Is there any resentment of Japan towards the United States due to World War II?
Before traveling to Japan, I would have answered no.
Now, I answer that Japan is big, that not all Japanese think the same, and that the effects of the Second War are felt today in things that one does not imagine from afar…
We visited Japan with my family in 1999. We spent most of our time in Tokyo, but to try something different, we spent a few days in Okinawa, based in Naha. Unlike in Tokyo where we slept in ryokans (= traditional Japanese hotels, with microscopic rooms), in Naha we stayed in a modern western-style hotel. Since Okinawa is full of American naval bases, we took it for granted that people would speak English: to our surprise, the receptionists barely spoke a little (first clue that something was wrong…), and it was clear that we were the only gaijin ( =foreigners) at the hotel.
Driving in Tokyo is torture, so we used to ride subways and trains there. But Okinawa is big, there are many places of interest to visit, and in the hotel there was a brochure (in Japanese, but the photos were clear enough) from a car rental company, showing a little car that I fell in love with: based on a Nissan, convertible, but with a retro imitation Jaguar design (!) So there we went with my wife to rent the little car. Second surprise: the employees spoke even less English than in the hotel. After a few minutes of trying to communicate by signs, we concluded that filling out a contract without having the remotest idea of what it said (we couldn’t even be sure that they understood how many days we wanted it!) was a bad idea, so I went back to the hotel to see if any receptionist offered to help us.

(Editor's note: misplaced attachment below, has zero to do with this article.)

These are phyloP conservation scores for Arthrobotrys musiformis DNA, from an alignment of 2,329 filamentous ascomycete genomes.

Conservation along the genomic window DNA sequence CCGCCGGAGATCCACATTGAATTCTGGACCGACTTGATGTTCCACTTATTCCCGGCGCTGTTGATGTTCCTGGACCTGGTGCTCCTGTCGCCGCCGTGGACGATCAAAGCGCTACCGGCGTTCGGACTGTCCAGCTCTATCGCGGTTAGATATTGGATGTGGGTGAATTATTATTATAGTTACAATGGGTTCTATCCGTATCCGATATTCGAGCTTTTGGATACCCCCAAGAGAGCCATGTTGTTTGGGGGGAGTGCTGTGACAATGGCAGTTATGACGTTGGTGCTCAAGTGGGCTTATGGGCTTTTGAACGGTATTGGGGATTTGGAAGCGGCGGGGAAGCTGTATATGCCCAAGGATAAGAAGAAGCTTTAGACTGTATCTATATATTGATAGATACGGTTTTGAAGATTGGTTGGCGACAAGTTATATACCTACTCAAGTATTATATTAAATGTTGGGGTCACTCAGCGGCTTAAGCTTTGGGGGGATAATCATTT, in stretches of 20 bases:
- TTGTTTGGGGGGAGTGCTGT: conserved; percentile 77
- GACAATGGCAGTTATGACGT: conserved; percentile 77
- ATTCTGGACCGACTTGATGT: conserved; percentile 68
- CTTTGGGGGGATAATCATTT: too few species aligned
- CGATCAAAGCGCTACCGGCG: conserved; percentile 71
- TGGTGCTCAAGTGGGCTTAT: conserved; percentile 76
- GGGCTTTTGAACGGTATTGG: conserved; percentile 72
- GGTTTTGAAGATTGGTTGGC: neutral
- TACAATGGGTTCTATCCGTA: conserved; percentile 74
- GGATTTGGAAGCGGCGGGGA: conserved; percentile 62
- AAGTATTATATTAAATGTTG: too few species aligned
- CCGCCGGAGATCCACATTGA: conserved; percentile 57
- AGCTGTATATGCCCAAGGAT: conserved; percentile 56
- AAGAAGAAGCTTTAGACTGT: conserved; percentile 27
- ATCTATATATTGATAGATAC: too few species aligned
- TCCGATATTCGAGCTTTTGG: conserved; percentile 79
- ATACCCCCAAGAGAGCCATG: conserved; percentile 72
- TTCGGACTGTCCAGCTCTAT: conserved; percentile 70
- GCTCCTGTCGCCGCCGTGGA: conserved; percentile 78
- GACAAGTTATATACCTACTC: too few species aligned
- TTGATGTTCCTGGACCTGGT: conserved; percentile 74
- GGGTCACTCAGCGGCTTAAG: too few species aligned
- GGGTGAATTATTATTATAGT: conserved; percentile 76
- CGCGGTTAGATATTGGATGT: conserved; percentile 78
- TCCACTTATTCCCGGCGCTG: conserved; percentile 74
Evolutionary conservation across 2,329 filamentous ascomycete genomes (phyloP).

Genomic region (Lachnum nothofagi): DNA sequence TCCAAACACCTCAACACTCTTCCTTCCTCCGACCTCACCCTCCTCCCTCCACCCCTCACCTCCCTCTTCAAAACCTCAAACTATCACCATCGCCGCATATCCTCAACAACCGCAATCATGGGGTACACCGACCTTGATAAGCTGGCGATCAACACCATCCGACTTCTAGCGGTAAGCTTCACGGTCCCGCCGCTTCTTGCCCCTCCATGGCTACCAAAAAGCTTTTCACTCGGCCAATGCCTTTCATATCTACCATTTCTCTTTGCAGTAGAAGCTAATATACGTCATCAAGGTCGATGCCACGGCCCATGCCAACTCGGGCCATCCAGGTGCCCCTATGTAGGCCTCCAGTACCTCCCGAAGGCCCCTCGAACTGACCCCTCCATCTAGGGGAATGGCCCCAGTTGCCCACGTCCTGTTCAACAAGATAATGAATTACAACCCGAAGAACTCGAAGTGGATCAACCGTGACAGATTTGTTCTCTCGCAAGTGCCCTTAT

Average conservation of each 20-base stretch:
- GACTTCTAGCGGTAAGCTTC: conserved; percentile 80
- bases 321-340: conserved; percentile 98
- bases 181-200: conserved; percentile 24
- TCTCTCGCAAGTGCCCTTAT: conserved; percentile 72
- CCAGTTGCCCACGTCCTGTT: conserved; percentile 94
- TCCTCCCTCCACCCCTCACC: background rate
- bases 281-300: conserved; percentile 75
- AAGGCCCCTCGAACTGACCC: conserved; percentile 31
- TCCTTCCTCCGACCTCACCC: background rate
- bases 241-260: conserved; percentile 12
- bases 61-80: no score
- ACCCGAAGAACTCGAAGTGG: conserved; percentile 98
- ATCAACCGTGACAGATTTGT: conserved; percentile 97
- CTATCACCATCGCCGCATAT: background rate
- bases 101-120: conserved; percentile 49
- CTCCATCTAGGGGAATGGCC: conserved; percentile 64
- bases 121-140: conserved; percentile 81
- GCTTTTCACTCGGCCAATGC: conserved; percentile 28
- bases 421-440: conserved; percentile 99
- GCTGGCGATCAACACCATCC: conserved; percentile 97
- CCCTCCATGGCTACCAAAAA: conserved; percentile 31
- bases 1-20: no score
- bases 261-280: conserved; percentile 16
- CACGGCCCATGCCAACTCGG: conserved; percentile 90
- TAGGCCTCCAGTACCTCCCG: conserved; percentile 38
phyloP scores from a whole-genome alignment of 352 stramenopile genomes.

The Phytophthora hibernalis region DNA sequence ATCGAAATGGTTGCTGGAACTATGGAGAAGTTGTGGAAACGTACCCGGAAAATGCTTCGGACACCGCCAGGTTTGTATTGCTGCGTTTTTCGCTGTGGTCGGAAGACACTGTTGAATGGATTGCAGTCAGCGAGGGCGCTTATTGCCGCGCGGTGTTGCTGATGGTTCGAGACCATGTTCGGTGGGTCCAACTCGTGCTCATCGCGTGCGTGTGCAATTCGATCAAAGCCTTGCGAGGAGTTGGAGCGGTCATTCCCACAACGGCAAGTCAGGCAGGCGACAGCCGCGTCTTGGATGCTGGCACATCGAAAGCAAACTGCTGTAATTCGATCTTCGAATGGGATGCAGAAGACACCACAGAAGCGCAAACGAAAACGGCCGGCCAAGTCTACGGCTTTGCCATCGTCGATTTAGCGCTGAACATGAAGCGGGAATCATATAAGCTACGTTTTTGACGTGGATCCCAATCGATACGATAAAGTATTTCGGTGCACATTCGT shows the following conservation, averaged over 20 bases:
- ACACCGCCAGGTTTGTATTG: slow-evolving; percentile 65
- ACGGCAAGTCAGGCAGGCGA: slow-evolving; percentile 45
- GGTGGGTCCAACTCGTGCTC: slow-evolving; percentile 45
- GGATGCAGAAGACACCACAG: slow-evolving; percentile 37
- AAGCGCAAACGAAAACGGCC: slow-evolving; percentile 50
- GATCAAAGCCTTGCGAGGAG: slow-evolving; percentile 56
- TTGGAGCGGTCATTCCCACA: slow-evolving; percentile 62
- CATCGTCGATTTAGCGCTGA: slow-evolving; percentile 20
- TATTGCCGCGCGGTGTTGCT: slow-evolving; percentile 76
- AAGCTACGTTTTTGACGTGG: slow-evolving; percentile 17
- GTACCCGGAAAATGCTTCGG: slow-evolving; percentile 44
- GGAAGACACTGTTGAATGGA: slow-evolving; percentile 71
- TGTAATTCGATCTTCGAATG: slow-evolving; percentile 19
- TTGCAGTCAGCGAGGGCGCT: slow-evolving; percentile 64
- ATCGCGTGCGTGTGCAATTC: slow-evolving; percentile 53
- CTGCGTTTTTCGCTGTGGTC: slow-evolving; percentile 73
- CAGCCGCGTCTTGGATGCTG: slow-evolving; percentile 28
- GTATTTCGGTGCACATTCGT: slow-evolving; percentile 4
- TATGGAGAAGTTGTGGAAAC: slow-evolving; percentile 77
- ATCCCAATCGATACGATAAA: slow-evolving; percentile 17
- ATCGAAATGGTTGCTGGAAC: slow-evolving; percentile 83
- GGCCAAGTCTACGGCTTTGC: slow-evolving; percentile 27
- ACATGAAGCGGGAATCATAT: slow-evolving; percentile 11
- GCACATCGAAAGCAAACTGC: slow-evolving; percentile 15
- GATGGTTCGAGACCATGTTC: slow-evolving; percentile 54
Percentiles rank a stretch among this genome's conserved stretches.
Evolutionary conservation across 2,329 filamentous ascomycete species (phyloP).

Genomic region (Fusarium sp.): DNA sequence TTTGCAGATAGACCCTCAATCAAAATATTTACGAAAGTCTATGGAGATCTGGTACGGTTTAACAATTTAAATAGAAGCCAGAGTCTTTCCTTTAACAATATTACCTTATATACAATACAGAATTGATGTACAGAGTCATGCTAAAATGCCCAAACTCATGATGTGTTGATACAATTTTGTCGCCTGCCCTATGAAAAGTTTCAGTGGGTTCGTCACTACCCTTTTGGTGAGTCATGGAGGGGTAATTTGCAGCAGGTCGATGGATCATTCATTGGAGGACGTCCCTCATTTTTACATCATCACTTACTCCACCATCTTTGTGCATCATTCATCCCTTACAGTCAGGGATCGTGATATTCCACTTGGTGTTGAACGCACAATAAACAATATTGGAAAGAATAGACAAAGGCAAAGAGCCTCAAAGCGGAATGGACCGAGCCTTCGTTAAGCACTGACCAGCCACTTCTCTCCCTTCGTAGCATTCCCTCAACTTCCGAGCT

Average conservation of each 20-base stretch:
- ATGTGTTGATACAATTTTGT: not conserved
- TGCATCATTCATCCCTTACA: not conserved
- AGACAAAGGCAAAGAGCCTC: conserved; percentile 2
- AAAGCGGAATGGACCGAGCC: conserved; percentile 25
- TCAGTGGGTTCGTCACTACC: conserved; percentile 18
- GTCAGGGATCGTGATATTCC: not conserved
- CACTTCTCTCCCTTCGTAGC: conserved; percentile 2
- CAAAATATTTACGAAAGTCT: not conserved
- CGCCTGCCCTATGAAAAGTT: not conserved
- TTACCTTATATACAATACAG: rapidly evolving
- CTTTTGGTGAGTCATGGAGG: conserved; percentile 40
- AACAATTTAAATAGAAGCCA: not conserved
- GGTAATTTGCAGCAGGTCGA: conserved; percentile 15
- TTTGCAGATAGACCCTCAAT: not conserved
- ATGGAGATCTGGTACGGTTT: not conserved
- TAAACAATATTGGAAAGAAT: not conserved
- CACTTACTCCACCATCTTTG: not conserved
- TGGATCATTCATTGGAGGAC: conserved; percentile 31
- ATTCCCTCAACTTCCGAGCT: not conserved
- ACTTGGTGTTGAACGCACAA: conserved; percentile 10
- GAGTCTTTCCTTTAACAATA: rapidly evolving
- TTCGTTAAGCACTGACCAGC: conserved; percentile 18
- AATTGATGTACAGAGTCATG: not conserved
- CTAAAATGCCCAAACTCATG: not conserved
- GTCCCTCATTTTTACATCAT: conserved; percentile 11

Coming out of Naha there is one naval base after another, so the palm tree lined roads on the central causeway are identical to California, except you drive the other way. There are McDonalds, KFCs and Burger Kings in bulk. My kids had never seen a KFC (in Argentina there wasn’t, now I think there was) and they wanted to see how bad fried chicken is (answer: it’s abominable), so we stopped at one. There yes, the customers were all gringos, and the cashiers spoke impeccable English.
We continued our journey to a beach that was our destination, with a very promising tourist resort. Indeed, the resort was very nice and the beach was heavenly… for those who could get along with the reception. Again to sign, until someone decided to call a young man with a dazzling smile who spoke English more than correct. Big relief! We made arrangements with him, and while my wife and the boys were getting ready to go to the beach, he couldn’t help but ask our guide why it was so rare to find locals who speak English, with the bases so close. The boy’s smile dimmed a bit when he replied “oh yeah, the American bases”.
He was not going to let the opportunity pass, so he insisted until, with a lot of effort (for the Japanese a personal confession is almost pornographic, although in Okinawa they are ethnically different, almost more Chinese than Japanese) the boy told us that the locals she was fed up with the bad manners of the soldiers, the drunks, and -in the worst case- the rapes of the local girls. But at least they help something to the economy of the island? I insisted. There came a resounding “no”. It turns out that if the grassroots pay anything, they pay it to the central government, and they probably pay nothing, so the Okinawans don’t get anything from the grassroots. And what the soldiers consume remains for the North American chains (it was very clear that no gringo set foot in the hotels, shops and resorts managed by Japanese).
During the rest of the trip we tried to pull the tongue of other locals, although between the language barrier and their nature reserve, we didn’t find out much more. But we are convinced that, at least in Okinawa, Americans live in a world apart, and are guests by force, not at all welcome.
I know it has nothing to do with the question, but I can’t resist posting a picture of the car.